Abstract: In this paper we investigate the determinants of wage gaps between European countries using data from the EU-SILC data base. Unlike previous studies, we decompose these gaps across the wage distribution by employing a recent methodology proposed by Firpo et al (2009) and Fortin et al. (2011). This approach allows analysing the contribution of each covariate to the wage decomposition components (wage structure and wage composition). We conclude that both wage structure and wage composition effects contribute to explaining wage differentials, but that the wage structure effect is more important. This effect seems to be mainly explained by differences in unknown factors. The composition effect, in turn, is explained by differences in education, in the occupational structure, in the percentage of workers with supervisory responsibilities and to a lesser extent by differences in the industrial structure and in the workers’ level of experience.
    Keywords: Wage differences; Unconditional quantile regression; Wage decompositions.
    JEL: C21 D31 J01 J31
    Date: 2015
  12. By: Anne Drumaux; Julien Ravet
    Abstract: This paper aims at testing the incitative role of past structural funds on the achievement oftargets of Europe 2020 strategy. The methodology used is a quantitative analysis aiming atexplaining a dependant variable “difference to target” for each dimension of Europe 2020(employment rate, R&D expenditures, greenhouse gas emissions, renewable energy, earlyleaving from education, tertiary education, people at risk of poverty) by several independentvariables, namely structural funds consumption (inputs), structural funds outputs over theperiod 2007-2013, cumulated structural funds for the previous period 2000-2006. Theseindependent variables will be used among other variables classically considered by scholarsand/or by the European Commission.
    Keywords: Strategic Management; European Governance; Europe 2020; Sustainable Development
    JEL: L38 N64 O52 Q56
    Date: 2016–01–11
  13. By: Isabel Argimón (Banco de España); Ángel Estrada (Banco de España); Michel Dietsch (ACPR-Banque de France)
    Abstract: European banks hold 10% of their total assets in portfolios that give rise to unrealised gains and losses which under Basel III will no longer be allowed to be removed from banks’ regulatory capital. Using a sample of European banks, and taking advantage of the different treatment afforded, under Basel II, to such gains and losses among jurisdictions and instruments and over time, we find evidence that: a) the inclusion of unrealised gains and losses in capital ratios increases their volatility; b) the partial inclusion of unrealised gains and total inclusion of losses on fixed-income securities in regulatory capital, compared with the complete exclusion of both (neutralisation), reduces the volume of securities categorised as Available For Sale (AFS), thus potentially affecting liquidity management and demand for bonds (most of which are currently government bonds); and c) the higher the partial inclusion of gains from debt instruments, the lower the holdings of such instruments in the AFS category and the higher the regulatory Tier 1 capital ratio, thus affecting banks’ capital buffer strategy. We do not find evidence that the removal of neutralisation would impact capital ratios.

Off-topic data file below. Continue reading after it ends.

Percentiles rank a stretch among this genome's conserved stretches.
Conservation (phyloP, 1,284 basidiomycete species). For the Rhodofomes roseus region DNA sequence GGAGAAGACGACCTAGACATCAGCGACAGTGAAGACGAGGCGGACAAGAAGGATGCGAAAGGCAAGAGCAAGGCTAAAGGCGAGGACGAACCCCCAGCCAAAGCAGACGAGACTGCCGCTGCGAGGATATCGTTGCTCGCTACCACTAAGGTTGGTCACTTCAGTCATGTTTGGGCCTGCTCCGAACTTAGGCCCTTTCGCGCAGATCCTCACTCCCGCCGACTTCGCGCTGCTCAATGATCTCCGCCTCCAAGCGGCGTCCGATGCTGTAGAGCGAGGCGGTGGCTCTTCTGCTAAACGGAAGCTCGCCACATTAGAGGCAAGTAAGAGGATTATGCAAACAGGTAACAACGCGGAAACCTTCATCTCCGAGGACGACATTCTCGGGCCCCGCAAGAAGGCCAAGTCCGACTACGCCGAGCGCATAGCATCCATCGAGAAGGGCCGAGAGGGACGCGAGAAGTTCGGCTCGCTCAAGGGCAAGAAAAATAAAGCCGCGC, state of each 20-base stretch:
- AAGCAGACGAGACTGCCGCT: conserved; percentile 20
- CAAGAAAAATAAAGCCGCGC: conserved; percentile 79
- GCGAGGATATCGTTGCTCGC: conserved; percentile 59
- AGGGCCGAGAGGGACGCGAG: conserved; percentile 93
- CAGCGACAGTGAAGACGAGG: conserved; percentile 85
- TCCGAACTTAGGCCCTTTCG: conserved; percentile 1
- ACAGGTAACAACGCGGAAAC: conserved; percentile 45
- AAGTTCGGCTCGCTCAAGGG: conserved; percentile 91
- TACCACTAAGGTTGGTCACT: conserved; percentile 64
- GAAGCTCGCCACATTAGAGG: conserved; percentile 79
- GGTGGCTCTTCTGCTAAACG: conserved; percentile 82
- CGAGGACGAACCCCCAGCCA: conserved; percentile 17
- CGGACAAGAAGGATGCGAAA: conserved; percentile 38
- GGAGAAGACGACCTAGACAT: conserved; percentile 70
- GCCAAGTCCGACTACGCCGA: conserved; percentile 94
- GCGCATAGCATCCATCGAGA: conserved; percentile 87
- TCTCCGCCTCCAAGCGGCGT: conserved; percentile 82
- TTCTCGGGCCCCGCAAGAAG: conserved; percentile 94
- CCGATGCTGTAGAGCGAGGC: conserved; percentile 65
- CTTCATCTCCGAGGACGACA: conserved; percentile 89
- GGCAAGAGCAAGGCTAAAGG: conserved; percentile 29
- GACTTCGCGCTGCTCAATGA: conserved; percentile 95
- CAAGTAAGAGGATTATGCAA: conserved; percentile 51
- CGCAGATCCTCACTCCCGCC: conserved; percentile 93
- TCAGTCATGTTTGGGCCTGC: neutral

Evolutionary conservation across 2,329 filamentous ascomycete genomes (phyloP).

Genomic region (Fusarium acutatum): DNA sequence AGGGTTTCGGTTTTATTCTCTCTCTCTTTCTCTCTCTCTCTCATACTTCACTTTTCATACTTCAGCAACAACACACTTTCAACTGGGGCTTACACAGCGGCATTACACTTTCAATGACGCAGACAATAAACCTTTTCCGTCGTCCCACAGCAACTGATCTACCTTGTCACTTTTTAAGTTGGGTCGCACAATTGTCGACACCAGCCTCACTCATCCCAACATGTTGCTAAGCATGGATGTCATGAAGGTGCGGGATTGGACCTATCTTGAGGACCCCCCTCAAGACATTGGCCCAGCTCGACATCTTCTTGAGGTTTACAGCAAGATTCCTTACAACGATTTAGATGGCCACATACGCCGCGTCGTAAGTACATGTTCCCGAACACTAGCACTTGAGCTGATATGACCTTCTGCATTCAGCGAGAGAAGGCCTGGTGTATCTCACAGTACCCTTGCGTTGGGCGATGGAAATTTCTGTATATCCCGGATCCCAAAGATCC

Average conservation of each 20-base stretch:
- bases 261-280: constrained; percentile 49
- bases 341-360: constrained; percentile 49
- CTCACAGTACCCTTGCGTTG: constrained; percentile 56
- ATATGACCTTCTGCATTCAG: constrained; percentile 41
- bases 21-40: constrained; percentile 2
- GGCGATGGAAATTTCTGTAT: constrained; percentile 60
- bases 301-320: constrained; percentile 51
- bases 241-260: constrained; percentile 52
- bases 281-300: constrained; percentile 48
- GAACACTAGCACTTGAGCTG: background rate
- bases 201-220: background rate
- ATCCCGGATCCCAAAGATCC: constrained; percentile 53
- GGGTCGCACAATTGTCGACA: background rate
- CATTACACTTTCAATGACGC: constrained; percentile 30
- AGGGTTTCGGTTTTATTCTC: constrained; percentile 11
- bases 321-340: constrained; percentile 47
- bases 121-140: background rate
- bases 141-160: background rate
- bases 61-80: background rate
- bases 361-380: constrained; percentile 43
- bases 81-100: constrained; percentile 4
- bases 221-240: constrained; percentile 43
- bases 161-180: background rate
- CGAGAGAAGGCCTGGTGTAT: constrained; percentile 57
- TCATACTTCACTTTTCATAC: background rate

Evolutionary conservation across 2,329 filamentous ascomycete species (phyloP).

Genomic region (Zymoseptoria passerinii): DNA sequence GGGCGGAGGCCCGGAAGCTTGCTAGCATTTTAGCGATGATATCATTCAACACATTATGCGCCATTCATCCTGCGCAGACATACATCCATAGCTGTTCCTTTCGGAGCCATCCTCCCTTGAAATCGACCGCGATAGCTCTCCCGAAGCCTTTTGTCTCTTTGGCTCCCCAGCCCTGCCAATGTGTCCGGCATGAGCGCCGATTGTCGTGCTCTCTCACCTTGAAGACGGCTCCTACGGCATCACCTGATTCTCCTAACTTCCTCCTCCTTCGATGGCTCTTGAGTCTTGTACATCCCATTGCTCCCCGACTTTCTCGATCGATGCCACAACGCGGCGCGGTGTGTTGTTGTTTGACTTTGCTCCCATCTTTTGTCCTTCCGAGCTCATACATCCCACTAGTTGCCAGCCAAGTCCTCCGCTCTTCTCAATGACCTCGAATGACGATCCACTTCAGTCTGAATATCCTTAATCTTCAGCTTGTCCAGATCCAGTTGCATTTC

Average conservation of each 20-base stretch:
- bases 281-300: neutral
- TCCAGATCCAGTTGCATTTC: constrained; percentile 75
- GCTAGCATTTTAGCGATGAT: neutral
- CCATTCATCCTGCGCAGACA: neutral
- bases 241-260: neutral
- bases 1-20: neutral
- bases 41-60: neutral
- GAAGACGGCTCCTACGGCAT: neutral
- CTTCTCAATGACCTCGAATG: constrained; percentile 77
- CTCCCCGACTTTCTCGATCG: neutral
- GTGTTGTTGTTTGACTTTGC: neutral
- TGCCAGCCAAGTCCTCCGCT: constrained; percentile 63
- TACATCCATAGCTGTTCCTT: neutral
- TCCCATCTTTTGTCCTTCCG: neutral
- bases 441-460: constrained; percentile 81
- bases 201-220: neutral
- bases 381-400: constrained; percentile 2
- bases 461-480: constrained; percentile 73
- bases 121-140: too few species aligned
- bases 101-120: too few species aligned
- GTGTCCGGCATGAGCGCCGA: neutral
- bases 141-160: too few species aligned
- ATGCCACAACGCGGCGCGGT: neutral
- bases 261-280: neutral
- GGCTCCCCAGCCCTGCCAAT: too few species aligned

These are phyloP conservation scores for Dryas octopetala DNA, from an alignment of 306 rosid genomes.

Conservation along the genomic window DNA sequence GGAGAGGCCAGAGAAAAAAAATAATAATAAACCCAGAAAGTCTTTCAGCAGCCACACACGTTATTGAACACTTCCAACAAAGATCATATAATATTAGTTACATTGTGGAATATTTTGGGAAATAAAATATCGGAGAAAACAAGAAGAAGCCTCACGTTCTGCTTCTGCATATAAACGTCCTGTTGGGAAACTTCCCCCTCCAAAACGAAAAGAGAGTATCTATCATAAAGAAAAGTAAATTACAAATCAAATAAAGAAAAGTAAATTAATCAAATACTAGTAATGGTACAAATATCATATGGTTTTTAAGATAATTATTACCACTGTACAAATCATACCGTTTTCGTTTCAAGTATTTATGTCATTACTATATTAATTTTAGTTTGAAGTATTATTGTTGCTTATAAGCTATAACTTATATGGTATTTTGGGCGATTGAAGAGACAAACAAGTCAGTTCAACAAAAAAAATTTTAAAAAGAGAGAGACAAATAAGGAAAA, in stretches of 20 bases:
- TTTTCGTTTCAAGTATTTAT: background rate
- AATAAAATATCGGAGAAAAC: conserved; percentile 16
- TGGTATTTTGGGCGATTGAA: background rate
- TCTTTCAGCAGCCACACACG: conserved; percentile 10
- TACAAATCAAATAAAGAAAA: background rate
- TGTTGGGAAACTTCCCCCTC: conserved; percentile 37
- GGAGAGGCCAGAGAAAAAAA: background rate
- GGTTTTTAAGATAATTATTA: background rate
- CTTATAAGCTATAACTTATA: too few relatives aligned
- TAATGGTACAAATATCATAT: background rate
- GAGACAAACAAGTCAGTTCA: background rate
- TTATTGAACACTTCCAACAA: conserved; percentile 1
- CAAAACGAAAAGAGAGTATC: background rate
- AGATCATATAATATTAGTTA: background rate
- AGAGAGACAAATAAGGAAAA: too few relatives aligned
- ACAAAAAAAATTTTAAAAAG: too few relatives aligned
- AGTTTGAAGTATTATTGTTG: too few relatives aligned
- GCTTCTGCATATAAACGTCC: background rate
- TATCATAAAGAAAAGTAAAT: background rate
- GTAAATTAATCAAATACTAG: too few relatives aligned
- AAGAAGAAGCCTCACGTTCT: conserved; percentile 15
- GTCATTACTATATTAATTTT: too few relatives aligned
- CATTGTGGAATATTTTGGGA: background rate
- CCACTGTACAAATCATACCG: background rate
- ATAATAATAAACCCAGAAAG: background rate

Keywords: prudential regulation, regulatory capital, fair value accounting, prudential filters
    JEL: G21 M41
    Date: 2015–12
  14. By: Keuschnigg, Christian
    Abstract: The gains in life expectancy are expected to double the dependency ratio and increase population by 10% in Switzerland until 2050. To quantify the effects on pensions, taxes and social contributions, we use an overlapping generations model with five margins of labor supply: labor market participation, hours worked, job search, retirement, and on-the-job training. A passive fiscal strategy would be very costly. A comprehensive reform, including an increase in the effective retirement age to 68 years, may limit the tax increases to 4 percentage points of value added tax and reduce the decline of per capita income to less than 6%.
    Keywords: Aging, pensions, taxation, labor market effects, growth
    JEL: D58 D91 H55 J26 J64
    Date: 2016–01